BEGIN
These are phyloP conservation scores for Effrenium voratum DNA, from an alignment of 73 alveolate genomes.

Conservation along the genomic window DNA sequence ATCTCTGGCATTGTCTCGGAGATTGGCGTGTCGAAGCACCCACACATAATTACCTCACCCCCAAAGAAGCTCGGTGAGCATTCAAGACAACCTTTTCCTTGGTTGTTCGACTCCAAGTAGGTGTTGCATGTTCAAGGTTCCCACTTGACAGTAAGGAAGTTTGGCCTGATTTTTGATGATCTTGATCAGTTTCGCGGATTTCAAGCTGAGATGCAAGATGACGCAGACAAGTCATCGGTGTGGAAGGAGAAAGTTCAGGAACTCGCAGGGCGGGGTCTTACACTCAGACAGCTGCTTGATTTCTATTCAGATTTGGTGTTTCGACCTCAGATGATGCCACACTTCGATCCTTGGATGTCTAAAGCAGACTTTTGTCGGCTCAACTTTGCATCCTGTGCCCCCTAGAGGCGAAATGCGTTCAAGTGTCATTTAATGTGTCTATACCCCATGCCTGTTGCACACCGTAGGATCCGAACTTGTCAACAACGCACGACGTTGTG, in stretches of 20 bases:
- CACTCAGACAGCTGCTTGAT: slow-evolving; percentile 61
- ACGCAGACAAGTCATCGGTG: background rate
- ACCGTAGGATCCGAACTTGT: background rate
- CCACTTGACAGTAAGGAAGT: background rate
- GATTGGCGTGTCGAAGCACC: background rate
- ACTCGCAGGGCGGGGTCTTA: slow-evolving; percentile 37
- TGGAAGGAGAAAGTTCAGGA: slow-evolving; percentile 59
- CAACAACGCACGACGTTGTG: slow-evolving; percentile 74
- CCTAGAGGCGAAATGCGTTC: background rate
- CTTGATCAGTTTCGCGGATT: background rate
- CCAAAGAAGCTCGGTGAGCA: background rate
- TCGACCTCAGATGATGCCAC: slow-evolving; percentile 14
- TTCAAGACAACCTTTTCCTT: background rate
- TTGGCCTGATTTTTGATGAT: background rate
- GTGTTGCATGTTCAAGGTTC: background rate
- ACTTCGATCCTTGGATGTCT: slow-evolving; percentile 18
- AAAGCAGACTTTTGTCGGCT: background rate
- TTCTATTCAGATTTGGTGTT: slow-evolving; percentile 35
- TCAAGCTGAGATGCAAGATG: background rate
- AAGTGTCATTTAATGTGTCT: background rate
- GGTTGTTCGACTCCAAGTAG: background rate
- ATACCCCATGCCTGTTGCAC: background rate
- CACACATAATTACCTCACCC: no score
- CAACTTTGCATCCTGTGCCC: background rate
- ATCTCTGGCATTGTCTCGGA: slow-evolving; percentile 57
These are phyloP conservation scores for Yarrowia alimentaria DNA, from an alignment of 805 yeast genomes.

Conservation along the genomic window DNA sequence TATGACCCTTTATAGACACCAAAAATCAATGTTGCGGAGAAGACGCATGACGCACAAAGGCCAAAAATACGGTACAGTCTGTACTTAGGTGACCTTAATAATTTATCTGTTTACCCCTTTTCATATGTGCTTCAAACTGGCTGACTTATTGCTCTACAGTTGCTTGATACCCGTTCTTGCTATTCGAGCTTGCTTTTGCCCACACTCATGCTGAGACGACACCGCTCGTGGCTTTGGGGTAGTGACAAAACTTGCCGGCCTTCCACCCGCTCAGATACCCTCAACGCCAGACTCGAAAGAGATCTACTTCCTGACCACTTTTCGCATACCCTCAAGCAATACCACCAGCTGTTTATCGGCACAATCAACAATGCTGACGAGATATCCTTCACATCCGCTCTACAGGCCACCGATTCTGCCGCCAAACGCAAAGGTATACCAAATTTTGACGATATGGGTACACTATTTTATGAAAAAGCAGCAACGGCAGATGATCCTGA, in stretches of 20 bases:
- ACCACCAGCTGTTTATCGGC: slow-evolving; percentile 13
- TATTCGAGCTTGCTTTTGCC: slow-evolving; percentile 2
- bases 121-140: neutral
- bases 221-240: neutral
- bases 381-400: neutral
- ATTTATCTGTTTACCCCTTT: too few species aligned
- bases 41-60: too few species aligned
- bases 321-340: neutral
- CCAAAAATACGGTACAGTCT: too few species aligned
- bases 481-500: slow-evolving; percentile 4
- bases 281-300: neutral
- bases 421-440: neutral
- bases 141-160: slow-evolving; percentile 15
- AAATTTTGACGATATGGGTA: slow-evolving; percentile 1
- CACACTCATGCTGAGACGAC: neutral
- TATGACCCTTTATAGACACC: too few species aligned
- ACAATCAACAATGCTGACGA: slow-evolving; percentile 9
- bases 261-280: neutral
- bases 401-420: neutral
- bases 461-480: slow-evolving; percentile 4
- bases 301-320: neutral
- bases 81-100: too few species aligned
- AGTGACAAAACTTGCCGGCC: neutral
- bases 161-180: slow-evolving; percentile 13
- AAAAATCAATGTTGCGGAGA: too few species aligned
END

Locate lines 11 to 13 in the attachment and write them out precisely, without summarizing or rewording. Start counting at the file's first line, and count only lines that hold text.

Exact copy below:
- CCTAGAGGCGAAATGCGTTC: background rate
- CTTGATCAGTTTCGCGGATT: background rate
- CCAAAGAAGCTCGGTGAGCA: background rate